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Home / Reviews / Gaming hardware / Games consoles / HyperMegaTech Super Pocket review: Taito and Capcom retro gaming arcades in your trousers

HyperMegaTech Super Pocket review: Taito and Capcom retro gaming arcades in your trousers

This Evercade offshoot gives ancient arcade games an extra life

HyperMegaTech Super Pocket Taito and Capcom Editions

Stuff Verdict

A cheap and cheerful pair of handhelds that scratch the retro itch, with the Taito Edition in particular feeling like a bargain.


  • Plenty of built-in games
  • Easy to get started
  • Properly loud speaker
  • Comfortable to play…


  • … Apart from the buttons around back
  • Screen merely OK
  • Can’t remap controls
  • No game instructions


Another new handheld retro console? Sort of. Despite the new HyperMegaTech branding, the Super Pocket is really a baby Evercade. Only this console has a pocketable design, a pared-down (but still user-friendly) interface, and a wallet-friendly price.

It comes in two editions: Taito and Capcom, which cost $60/£50 each. From the off, you’ll need to choose between leapy dinosaurs and punching people in the face, because you can’t get games from one publisher on the other unit. However, the Super Pocket is compatible with Evercade carts. So that at least means you’re not solely stuck with what comes preloaded – a plus over most other licensed retro consoles. So let’s dig in and see if there’s enough room for yet another retro handheld. 

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Design: Slots of fun

The bottom edge of the HyperMegaTech Super Pocket with its two ports

With bright colours and a bold design, the Super Pockets scream ‘fun’ – especially the blue and yellow Capcom Edition. They might look toy-like when set next to other retro handhelds, but I found the chunky form factor staved off cramp across hours-long sessions. In a nod to old and new, you charge via USB-C but can plug in headphones. And when you tire of the built-in games (assuming you can tire of Bubble Bobble), you can slide out a fake cart and plug in a real one.

Quality design extends to the interface. It’s simple and effective. You pick games from a cover art carousel. There’s an optional ‘easy mode’ when you receive a harsh lesson in how hard old games are. And I particularly appreciated in-game save slots and the option to turn off the menu music. Less so that the display settings (original aspect, pixel-perfect, and evil stretch-o-vision fullscreen) are global, rather than saved per game. Although I understand HyperMegaTech wanting to keep things simple.

Screen and sound: Pixel imperfect

A close-up of the display

The 2.8in screen is big enough to play without squinting – and it’s bright, with vibrant colours. However, the 320x240px resolution means games that output more pixels in one or more dimensions end up blurry, squished by way of interpolation.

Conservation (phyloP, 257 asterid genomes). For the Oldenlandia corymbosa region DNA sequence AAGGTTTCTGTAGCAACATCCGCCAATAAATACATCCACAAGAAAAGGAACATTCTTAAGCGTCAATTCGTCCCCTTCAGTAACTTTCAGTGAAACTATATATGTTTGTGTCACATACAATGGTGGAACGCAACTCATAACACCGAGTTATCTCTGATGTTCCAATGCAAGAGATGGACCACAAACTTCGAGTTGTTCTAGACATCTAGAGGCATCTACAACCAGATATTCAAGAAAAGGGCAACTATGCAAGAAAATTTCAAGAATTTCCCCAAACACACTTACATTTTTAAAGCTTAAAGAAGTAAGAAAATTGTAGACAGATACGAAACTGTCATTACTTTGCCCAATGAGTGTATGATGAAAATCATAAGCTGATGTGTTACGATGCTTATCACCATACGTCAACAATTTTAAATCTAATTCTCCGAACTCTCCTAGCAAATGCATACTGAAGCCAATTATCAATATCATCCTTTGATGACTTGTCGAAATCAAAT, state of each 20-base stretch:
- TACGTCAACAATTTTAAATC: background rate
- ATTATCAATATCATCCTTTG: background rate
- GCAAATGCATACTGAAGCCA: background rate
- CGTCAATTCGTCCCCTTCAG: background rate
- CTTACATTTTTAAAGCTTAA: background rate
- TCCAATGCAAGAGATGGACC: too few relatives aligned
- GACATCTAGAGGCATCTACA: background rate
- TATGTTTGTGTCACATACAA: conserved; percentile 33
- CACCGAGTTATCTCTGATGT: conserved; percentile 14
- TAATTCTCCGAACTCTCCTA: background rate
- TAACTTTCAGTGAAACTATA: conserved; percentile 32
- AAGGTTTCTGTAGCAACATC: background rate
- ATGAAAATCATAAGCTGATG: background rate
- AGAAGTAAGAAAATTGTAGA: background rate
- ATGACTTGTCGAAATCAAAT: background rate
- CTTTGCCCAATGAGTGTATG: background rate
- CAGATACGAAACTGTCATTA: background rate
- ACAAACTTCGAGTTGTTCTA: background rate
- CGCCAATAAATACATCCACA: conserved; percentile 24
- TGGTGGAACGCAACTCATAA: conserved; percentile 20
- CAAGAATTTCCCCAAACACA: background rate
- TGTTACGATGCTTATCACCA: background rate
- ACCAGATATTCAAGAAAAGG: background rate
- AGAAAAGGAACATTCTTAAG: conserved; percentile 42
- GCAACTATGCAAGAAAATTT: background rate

Force pixel-perfect output and the likes of The NewZealand Story and Bubble Bobble look pin sharp. More modern fare – Street Fighter II, say – also tends to look good. But some more minimalist titles suffer on the Super Pocket when squashed down. For example, the original Space Invaders is a mess as the titular invaders gain and lose pixels as they march across the screen. Compared to the display on the Anbernic 35XX (in the same price range, but not hamstrung by licensing costs), the Super Pocket is a noticeable step down.

In terms of audio, though, I was surprised how loud the Super Pocket’s speaker was – even at its lowest level. As was my wife, who at one point politely suggested I turn the thing down. Fortunately, there’s that headphone port…

Controls: Press the right buttons

The front face controls layout

On the front, you get a D-pad, four face buttons, select and start. The buttons are nicely clicky. I much prefer them to the softer feel of those on Evercade units. The D-pad is an odd beast. It’s responsive – I survived a long while in Magical Drop (from the Data East Evercade cart), and it rarely let me down in platformers. But when in intense brawlers/fighters, I sometimes found myself pressing the entire pad down, at which point it doesn’t register directions at all. (Evercades have the same issue.)

Broadly, though, what’s around front works well, especially for the Taito games. Where things falter is when you need those additional buttons, which are on the back of the console. They’re awkward to reach and uncomfortable to use. Forget playing Forgotten Worlds on the Capcom cart. And Street Fighter II’s heavy punch and heavy kick are mapped, respectively, to L2 and R2. Not ideal. 

To be fair, I’ve not yet found a vertical handheld that’s solved the ‘shoulder buttons around back’ issue. So the Super Pocket isn’t alone. However, controls remapping has been solved elsewhere – and yet is absent here. A pity, not least when some games tell you to press X to start, but that actually means A on this unit. Huff.